Keywords: molecular modeling, machine learning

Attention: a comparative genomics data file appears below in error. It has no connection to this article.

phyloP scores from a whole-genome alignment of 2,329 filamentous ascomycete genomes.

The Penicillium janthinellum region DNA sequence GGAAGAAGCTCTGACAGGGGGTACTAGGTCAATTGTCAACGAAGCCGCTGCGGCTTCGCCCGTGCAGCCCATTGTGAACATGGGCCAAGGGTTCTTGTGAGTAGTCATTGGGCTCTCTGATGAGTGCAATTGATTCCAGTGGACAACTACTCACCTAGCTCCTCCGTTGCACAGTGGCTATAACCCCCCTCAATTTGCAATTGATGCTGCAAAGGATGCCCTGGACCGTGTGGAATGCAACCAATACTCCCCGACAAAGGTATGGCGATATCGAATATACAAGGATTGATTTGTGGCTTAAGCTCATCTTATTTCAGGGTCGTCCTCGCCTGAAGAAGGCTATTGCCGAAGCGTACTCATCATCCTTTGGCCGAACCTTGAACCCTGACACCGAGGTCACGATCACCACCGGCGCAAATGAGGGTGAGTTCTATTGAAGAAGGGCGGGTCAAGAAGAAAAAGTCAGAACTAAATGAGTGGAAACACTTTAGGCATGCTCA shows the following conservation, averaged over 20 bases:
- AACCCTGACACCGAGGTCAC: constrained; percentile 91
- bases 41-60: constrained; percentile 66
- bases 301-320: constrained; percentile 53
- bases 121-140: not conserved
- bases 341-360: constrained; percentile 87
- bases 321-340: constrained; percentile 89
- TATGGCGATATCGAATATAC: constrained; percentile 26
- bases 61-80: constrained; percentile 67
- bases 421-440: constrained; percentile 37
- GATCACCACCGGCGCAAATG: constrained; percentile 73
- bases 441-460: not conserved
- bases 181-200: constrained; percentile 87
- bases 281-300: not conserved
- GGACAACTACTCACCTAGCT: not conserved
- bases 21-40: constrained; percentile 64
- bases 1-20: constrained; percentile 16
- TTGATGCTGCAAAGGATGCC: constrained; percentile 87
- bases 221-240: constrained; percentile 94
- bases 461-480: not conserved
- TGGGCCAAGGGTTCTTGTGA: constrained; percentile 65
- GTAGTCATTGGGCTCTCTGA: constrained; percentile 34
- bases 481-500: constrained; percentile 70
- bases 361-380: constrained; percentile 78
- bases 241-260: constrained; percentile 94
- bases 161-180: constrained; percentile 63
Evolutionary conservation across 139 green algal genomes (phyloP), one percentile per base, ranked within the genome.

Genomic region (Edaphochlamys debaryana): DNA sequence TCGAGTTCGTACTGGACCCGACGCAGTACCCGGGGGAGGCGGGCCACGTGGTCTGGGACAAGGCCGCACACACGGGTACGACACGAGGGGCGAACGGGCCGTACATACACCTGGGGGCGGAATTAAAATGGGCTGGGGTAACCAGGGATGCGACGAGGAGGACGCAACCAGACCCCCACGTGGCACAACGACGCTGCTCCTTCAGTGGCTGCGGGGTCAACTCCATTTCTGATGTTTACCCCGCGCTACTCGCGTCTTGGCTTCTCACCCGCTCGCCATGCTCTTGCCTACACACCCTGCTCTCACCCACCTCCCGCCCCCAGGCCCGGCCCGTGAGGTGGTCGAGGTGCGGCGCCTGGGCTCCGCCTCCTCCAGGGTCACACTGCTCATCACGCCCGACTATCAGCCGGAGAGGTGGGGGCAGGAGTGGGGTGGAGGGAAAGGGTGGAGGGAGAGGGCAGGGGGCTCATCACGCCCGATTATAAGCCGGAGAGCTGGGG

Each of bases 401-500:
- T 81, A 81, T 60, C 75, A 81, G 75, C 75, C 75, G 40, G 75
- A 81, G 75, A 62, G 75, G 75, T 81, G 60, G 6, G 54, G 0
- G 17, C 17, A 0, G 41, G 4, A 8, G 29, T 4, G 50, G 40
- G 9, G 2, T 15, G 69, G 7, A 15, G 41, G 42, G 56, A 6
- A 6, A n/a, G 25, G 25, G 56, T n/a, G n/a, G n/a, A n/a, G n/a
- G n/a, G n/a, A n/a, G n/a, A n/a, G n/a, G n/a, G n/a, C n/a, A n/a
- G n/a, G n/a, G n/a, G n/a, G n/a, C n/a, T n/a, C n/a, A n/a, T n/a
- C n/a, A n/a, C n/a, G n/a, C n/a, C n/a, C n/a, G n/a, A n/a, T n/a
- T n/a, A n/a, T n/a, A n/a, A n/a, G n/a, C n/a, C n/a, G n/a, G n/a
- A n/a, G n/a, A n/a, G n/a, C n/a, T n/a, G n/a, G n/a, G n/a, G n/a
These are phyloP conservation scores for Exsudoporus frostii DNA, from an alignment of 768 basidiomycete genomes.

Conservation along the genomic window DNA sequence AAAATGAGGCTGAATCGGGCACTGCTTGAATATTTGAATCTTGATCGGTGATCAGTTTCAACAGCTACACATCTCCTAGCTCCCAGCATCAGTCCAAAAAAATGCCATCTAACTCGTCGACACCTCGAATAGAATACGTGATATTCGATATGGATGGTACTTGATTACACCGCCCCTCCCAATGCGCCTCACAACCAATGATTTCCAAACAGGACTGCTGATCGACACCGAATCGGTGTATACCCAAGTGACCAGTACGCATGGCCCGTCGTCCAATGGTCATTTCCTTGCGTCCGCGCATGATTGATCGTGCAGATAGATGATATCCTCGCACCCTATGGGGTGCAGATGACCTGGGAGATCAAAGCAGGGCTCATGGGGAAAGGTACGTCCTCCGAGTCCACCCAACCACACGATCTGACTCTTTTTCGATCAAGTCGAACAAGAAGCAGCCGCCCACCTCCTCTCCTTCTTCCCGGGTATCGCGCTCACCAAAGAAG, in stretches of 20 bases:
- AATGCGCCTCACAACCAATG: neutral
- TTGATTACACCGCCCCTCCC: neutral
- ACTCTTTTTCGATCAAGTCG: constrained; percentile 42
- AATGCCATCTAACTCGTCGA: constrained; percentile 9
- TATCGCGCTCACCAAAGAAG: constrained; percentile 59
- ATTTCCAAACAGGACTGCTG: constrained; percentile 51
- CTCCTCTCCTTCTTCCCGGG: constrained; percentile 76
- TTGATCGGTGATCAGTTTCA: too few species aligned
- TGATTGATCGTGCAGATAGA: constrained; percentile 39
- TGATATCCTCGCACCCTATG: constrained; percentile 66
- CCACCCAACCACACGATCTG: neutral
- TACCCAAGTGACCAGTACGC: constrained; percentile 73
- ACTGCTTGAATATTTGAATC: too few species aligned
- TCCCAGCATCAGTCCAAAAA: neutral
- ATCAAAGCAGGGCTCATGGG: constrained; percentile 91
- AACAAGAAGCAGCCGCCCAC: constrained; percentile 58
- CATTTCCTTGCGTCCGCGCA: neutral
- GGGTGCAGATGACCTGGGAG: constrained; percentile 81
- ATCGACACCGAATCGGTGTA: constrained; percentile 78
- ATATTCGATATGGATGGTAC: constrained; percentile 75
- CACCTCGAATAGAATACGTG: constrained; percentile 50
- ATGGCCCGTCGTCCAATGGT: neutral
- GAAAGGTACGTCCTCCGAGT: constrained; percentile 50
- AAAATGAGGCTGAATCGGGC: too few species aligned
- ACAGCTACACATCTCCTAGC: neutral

Summary:In designing new formulation products, a particularly challenging step is from materials discovery (chemistry) to upscaling in production (engineering). Experimentally, one goes from robot-assisted screening to reactors in the factory, from small volumes to large volumes, from molecules and micro-structures to the continuum. There is also a vast difference in speed: in discovery, one can easily handle potentially thousands of formulations a year. Scaling up is a much slower process, limited to a tiny fraction of that. One of the reasons is easy to understand. To rational predict rheology on the reactor scale, one needs Computational Fluid Dynamics (CFD) equipped with Constitutive Equations (CE). But calibrating CE’s with experimental rheometry is time-consuming, expensive, and often very difficult to do. Therefore, if we could somehow predict rheological behaviors in an early discovery stage, that would be a great aid in making the value chain more efficient. The challenge is considerable. Formulations can contain many different ingredients, almost always have a delicate microstructure, and are non-Newtonian with strong non-linear viscoelastic behaviors. We introduce Stokesian Particle Dynamics (SPD) as a novel computational method focusing on the intricate microrheology of this peculiar in-between world. We borrow a soft-force model for the interactions between collections of atoms (‘beads’) from traditional coarse-grained simulations, such as Dissipative Particle Dynamics and Coarse-Grained Molecular Dynamics. But we also borrow from the continuum world: the Scallop theorem rules in the micro-world, which says that all inertial forces are negligible. In accordance, SPD is a mass-less particle dynamics simulation. In comparison with the alternative Stokesian Dynamics (SD) method (equally mass-less), we retain particles for the fluid. SPD has all the possibilities to capture molecular specificity and micro-structures but then emphasizing Stokes flow in the mesoscale regime. The method is beneficial for applications with microstructures 10-1000 nm. We demonstrate the algorithm with a few applications of industrial relevance: reactive polymer systems and emulsions. We show how one can extract viscoelastic parameters from such simulations. Then, the parameters can be fed into a traditional CE in a CFD package in a second stage. In essence, the best approach is to use the microrheology SPD simulations as a virtual rheometer, which can replace the burden of experimental rheometry. All simulations are with Siemens’ Simcenter Culgi, Simcenter StarCCM+, and gPROMS.